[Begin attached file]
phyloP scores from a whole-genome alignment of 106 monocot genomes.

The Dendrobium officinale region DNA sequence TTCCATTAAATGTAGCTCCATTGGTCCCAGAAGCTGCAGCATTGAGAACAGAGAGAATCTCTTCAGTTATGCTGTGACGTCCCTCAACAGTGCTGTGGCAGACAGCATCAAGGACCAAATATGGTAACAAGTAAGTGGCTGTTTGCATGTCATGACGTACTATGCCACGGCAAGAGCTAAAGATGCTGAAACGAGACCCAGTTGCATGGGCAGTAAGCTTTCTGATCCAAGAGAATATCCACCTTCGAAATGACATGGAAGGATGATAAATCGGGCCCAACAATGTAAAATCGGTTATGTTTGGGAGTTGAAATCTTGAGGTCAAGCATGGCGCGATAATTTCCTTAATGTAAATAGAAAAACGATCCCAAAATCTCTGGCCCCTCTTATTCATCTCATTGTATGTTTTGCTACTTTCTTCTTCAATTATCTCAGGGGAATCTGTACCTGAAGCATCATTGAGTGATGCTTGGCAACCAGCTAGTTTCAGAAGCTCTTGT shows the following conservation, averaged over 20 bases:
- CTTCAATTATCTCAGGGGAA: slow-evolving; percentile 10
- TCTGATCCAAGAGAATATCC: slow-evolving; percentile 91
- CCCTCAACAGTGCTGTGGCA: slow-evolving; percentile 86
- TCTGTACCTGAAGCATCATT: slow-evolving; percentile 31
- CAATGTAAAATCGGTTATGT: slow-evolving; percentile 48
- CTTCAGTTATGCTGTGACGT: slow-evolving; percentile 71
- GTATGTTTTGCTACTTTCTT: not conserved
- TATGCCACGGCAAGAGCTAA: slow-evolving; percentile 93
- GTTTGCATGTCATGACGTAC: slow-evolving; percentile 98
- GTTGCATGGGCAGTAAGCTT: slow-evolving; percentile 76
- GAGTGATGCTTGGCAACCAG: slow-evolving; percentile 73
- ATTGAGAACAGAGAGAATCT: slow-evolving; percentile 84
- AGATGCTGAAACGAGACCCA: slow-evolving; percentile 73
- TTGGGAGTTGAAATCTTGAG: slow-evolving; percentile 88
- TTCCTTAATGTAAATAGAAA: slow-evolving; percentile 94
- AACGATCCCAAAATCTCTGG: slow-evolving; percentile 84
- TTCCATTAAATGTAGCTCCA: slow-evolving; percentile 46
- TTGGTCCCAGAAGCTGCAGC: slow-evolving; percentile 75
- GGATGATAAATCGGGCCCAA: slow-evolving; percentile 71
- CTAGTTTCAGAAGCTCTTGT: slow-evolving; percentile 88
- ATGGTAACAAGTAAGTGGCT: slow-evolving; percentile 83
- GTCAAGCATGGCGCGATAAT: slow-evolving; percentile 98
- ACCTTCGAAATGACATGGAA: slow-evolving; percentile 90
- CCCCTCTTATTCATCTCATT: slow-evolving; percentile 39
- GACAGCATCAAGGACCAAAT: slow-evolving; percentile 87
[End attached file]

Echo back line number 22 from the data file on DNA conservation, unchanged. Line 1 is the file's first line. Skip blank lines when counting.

- CTAGTTTCAGAAGCTCTTGT: slow-evolving; percentile 88